Gov. Maura Healey, who made gun laws a central part of her eight years as attorney general, said Thursday that so-called ghost guns should be banned and that she would support legislation to do that in Massachusetts.
Untraceable ghost guns can be built using parts legally sold in kits by firearm manufacturers and dealers, or from parts created by a 3D printer using templates available online.
Healey said Thursday that these guns without serial numbers "have emerged over the last few years as a really serious issue in states across this country." "We need to ban ghost guns," the governor said on GBH Radio on Thursday.
She added, "We need to do everything we can to get rid of them. And there's legislation filed -- which I support, I supported as attorney general, I will continue to support as governor and I'll make sure that my secretary of public safety and security is doing everything that he can and the team can to work on this issue."
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At least two sets of legislation have been filed this session to address ghost guns: HD 352 / SD 1469 from Rep. David Linsky and Sen. Jamie Eldridge and HD 2143 / SD 2031 from Rep. Marjorie Decker and Sen. Cynthia Creem. The Linksy-Eldridge bill would prohibit possession of ghost guns and the manufacturing of a 3D-printed gun without a federal firearms license, and would ban distribution of digital instructions to program a 3D printer to manufacture or produce firearms and some components.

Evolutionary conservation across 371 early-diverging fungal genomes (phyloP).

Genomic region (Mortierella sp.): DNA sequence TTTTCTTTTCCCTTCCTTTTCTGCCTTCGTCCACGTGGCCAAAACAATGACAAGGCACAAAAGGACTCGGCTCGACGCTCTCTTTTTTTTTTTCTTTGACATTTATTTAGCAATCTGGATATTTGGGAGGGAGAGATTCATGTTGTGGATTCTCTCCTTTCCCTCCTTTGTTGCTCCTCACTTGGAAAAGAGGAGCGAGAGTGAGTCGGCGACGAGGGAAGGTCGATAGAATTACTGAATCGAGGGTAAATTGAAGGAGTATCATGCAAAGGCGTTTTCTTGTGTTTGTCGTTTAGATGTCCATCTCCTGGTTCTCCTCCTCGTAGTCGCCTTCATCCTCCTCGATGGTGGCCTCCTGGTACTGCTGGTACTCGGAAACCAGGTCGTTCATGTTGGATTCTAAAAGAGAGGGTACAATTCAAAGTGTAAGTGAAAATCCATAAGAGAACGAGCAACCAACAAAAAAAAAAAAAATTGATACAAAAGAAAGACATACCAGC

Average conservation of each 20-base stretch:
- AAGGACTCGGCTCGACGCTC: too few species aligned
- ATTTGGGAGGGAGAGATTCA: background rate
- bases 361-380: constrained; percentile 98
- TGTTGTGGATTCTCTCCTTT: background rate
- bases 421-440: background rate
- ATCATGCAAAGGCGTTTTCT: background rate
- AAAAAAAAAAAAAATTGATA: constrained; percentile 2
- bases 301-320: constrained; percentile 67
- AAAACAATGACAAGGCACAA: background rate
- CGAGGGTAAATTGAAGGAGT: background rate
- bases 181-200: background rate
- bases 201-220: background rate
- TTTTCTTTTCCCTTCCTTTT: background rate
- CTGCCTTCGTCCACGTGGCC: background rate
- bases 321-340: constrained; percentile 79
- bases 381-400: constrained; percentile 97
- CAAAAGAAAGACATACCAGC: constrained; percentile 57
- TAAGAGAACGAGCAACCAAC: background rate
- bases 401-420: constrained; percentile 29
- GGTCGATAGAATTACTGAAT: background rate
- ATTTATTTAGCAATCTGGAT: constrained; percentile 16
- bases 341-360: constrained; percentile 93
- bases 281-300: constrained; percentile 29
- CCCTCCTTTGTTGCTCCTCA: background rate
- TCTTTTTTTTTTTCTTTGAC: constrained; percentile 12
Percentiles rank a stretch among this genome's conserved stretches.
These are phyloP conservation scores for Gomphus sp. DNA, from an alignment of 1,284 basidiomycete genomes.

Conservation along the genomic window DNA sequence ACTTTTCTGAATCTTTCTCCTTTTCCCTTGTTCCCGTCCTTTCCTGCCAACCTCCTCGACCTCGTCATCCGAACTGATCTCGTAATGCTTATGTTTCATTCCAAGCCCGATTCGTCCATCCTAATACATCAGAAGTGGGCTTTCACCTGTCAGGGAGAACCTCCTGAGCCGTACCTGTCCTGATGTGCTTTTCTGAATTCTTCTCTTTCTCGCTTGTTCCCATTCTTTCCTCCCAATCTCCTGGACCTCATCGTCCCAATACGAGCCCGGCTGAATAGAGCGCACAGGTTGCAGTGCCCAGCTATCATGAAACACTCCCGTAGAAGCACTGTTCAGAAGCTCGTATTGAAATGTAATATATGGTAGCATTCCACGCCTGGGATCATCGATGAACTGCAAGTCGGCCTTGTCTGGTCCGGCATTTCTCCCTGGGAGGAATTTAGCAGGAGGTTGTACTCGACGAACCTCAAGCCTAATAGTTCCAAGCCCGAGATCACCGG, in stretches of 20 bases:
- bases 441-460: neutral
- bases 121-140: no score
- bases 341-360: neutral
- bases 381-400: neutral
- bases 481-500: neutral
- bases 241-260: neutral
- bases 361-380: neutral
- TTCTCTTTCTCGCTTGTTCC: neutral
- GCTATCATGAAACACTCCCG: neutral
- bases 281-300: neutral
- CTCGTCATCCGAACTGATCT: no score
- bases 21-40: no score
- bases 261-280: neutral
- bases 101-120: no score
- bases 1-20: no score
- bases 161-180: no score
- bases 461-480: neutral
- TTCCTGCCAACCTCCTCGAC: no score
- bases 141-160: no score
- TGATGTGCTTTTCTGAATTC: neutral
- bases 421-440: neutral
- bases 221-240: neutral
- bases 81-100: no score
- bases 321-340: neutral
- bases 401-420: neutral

The Decker-Creem bill would make it illegal to "manufacture or assemble, cause to be manufactured or assembled, import, purchase, sell, offer for sale, or transfer ownership of any firearm, rifle, or shotgun that is not imprinted with a valid serial number." "Holding those accountable who are who are trading, who are ordering, who are shipping, who are assembling those very, very dangerous, dangerous products, that's important too," Healey said Thursday.
Last summer, Healey supported the ability of the Bureau of Alcohol, Tobacco and Firearms to trace ghost guns and prevent unqualified individuals from purchasing parts to make their own weapons. She said her office had "prioritized working with our law enforcement partners to get these guns off our streets."
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As attorney general, Healey drew the ire of Second Amendment advocates and gun owners in 2016 when she heightened her office's enforcement of an assault weapons ban that had been on the books for years by cracking down on copycat assault weapons.
In January, Healey said that much of the gun violence in Massachusetts stems from "a failure to address some of the root causes of violence" and pledged to continue to enforce what she called "some of the strongest gun laws in place."